Now Georgie is on my lap and she’s fidgeting about. I think she wants to nest and is finding my lap unsuitable, which is bizarre because usually my lap is the best spot! Earlier I found her in different places that she was exploring for their suitability as a nest site.
"Is this a good spot?" Georgie in the bedroom.
"Maybe here?" Georgie on my bag in the corridor.
"How about here?" Georgie in the coffee table shelf.
Also earlier Elmo jumped up onto the “pigeon-free” sofa, and after a quick photo I removed him from it. Our pigeons have full access to the whole flat except for our smaller sofa which is in my reading corner. We want to have at least one surface (besides the kitchen counter tops) that doesn’t get bombed with pigeon poop.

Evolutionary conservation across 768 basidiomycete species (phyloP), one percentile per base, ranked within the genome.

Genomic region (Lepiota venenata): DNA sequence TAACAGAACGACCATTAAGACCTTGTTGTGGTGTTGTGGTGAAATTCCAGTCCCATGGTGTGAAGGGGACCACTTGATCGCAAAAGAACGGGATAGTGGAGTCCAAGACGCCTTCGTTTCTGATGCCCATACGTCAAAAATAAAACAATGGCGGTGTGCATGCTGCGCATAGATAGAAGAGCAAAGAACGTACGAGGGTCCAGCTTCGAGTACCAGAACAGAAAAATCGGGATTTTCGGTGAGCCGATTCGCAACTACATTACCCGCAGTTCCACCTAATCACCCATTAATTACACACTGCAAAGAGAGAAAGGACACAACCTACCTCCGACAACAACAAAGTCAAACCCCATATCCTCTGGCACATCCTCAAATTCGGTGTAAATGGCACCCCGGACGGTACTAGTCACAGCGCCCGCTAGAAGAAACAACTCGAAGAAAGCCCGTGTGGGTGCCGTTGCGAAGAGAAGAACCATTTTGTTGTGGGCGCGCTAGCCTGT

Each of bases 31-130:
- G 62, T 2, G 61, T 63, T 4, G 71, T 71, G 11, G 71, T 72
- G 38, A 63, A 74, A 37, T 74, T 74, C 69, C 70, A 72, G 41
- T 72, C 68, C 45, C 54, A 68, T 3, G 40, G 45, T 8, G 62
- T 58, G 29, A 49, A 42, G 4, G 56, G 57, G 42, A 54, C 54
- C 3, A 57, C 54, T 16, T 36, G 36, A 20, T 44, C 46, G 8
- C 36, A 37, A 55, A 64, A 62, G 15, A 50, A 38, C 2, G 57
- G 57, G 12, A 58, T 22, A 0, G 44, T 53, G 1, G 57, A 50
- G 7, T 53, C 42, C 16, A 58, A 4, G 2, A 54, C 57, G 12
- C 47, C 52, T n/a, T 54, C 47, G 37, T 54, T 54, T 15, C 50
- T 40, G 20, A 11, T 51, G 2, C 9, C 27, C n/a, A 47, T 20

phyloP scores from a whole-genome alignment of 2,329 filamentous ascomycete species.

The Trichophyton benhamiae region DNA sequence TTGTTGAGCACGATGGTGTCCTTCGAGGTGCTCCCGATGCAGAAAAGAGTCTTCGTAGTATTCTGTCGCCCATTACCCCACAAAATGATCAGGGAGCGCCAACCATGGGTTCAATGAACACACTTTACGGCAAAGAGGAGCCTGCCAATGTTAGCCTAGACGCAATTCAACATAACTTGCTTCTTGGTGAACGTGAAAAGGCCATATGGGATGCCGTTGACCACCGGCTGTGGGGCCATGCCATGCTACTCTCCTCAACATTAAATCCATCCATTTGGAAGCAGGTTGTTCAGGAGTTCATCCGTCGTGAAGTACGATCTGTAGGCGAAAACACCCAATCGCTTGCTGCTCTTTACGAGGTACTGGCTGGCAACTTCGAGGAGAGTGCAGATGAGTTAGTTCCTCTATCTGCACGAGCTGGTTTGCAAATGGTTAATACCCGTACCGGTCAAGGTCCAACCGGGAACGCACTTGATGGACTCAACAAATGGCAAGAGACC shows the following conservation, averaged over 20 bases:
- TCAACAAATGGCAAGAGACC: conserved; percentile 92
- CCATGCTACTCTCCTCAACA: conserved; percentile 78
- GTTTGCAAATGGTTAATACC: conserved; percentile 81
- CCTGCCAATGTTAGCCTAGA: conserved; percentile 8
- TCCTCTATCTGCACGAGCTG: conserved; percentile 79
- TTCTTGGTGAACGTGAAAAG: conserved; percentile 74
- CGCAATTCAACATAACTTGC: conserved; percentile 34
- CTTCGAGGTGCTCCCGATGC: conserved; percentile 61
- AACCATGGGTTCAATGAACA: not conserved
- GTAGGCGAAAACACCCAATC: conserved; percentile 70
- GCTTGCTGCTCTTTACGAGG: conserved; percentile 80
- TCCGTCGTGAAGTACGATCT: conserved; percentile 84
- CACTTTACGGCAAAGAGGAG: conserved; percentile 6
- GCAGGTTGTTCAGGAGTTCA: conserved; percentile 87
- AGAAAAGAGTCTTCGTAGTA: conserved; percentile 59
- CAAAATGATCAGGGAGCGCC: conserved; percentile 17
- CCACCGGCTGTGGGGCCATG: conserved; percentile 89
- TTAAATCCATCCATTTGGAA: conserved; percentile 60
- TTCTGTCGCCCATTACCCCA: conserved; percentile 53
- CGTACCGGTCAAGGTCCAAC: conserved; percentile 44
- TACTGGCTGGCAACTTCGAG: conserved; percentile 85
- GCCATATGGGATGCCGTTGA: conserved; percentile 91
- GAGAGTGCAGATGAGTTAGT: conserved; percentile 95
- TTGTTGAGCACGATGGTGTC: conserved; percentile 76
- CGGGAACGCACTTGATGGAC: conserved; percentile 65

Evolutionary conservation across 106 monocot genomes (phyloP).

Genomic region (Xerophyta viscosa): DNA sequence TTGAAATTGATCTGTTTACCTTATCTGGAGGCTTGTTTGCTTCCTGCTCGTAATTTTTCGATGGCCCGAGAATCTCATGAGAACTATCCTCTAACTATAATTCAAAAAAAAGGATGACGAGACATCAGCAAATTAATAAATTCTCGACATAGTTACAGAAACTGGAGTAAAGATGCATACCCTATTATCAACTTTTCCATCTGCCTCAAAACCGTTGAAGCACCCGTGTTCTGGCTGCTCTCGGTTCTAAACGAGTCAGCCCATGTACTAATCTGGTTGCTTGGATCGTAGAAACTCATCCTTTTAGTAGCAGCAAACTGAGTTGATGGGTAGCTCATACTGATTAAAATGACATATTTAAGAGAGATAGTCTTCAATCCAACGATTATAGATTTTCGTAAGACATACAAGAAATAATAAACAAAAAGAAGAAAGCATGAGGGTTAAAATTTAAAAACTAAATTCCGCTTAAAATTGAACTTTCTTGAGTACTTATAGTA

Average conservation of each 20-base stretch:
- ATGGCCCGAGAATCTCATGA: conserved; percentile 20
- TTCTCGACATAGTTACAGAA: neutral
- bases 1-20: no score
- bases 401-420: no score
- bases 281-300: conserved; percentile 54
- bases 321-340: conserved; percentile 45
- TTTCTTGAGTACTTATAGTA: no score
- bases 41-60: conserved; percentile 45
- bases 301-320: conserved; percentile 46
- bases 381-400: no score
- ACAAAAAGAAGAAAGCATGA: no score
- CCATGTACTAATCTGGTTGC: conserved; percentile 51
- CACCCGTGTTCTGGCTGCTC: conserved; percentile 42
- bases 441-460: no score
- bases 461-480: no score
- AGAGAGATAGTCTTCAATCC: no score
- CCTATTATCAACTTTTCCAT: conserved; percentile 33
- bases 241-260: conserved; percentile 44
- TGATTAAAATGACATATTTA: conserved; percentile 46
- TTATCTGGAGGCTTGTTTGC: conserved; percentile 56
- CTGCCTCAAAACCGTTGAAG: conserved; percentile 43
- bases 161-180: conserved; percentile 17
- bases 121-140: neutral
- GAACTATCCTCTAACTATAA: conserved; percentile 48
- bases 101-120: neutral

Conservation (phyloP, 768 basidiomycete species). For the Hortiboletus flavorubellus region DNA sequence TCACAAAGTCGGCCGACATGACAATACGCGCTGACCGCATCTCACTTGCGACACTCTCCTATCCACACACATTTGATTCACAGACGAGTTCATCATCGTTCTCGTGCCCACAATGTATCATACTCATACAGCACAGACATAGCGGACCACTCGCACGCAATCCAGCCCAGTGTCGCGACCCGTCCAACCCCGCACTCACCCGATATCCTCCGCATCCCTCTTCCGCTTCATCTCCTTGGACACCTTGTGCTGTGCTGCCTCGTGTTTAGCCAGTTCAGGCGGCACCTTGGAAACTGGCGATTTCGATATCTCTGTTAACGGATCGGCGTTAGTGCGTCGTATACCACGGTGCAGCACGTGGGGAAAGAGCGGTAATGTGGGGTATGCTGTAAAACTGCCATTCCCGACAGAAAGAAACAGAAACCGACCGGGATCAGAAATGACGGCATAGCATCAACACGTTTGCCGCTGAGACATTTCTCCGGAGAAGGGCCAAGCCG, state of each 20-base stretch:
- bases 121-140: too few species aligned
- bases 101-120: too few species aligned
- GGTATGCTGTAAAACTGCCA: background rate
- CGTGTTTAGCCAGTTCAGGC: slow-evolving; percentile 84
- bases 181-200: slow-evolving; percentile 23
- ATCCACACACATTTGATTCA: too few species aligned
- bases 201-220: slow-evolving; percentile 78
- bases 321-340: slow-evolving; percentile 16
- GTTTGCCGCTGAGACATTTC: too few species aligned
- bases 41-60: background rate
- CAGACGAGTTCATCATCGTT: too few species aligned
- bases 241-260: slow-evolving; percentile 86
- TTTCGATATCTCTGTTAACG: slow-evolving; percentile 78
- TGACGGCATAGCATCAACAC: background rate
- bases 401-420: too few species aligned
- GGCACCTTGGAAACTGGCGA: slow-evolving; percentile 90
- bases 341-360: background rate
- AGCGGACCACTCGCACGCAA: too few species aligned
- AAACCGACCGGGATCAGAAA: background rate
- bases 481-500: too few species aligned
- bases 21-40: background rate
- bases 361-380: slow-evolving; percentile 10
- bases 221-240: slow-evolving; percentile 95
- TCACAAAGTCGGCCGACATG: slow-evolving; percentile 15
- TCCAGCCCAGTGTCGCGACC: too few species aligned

Elmo on the forbidden sofa!
Elmo wasn’t impressed though. He quickly ran away in a strop. But as soon as I pointed the camera at him he came running back with his tail fanned out and he made some impressive flirting moves to the camera.
"Here I come!"
I also managed to take a video of Georgie and Elmo mucking about. In this video Elmo is playfully preening a plastic bag. I’m lying on my stomach taking the video and Georgie climbs onto my back and takes offense to the camera. You’ll hear her coo angrily and wing slap as I turn the camera towards her!
Elmo is moulting around his face and he’s got lots of flecks of white there which are in fact new feather growth still in their follicles. He looks quite different but soon he’ll be back to his normal grey self (he does have a few white feathers on his head).